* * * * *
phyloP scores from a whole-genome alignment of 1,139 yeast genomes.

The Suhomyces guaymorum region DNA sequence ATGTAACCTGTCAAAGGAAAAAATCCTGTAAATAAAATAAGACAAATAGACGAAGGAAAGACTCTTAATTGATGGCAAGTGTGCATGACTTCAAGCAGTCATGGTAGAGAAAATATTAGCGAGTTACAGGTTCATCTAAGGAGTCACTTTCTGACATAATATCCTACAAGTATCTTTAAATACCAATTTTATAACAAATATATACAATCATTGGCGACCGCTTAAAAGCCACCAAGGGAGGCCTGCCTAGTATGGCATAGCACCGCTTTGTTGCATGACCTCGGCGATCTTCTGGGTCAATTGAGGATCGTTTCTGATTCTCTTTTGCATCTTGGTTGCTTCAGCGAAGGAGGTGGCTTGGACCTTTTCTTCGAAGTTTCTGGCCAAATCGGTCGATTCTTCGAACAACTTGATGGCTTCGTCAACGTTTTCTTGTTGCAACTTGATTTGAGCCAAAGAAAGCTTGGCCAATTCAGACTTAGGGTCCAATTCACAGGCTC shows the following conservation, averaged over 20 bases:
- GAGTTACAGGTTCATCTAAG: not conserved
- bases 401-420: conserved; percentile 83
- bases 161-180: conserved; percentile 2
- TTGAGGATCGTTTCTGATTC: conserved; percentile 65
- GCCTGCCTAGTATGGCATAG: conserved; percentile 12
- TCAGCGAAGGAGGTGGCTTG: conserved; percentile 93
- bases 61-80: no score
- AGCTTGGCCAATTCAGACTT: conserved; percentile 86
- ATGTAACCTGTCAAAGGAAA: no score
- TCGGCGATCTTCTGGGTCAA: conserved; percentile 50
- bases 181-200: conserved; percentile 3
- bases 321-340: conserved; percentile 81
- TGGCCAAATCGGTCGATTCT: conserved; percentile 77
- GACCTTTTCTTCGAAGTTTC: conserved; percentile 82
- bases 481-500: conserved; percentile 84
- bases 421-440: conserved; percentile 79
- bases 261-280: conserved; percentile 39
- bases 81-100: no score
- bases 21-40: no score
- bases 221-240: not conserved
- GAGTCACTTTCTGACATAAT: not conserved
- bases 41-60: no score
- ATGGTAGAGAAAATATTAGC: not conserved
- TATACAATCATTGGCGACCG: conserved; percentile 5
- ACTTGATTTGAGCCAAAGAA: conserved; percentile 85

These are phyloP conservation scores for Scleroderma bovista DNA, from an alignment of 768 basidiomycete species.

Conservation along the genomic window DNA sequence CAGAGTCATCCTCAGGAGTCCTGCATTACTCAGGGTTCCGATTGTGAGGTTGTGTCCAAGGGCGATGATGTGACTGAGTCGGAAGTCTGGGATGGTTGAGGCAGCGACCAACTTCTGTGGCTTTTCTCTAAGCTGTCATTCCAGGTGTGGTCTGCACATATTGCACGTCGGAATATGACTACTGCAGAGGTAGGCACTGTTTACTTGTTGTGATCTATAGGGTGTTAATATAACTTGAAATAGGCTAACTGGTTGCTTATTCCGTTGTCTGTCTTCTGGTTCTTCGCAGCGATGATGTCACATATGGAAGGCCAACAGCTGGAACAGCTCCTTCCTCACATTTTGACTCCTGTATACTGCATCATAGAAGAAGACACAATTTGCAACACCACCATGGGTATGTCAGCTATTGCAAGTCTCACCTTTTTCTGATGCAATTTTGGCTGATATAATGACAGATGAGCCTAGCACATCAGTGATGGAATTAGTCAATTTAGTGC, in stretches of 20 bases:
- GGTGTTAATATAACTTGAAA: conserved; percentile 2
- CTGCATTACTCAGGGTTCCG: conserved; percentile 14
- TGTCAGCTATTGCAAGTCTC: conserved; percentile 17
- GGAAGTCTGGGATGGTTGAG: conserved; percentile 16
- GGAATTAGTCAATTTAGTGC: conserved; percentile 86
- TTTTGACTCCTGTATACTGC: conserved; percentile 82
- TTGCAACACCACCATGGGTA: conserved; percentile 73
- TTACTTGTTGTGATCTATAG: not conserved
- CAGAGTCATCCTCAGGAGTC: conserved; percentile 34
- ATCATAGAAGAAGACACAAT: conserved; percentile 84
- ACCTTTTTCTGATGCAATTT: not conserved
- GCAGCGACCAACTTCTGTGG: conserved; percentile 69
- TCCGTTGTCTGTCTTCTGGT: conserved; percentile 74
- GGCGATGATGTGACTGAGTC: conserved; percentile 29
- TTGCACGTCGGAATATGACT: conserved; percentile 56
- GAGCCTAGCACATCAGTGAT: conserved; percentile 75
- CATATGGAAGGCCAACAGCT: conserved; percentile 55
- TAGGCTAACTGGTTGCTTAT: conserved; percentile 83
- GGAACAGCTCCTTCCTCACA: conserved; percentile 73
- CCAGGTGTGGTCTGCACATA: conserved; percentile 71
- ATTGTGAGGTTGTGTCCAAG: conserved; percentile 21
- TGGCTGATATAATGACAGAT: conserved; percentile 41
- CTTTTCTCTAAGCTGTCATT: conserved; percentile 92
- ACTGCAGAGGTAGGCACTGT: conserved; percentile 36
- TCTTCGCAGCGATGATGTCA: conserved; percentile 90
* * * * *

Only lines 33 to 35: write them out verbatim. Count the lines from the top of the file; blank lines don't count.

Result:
- GGAAGTCTGGGATGGTTGAG: conserved; percentile 16
- GGAATTAGTCAATTTAGTGC: conserved; percentile 86
- TTTTGACTCCTGTATACTGC: conserved; percentile 82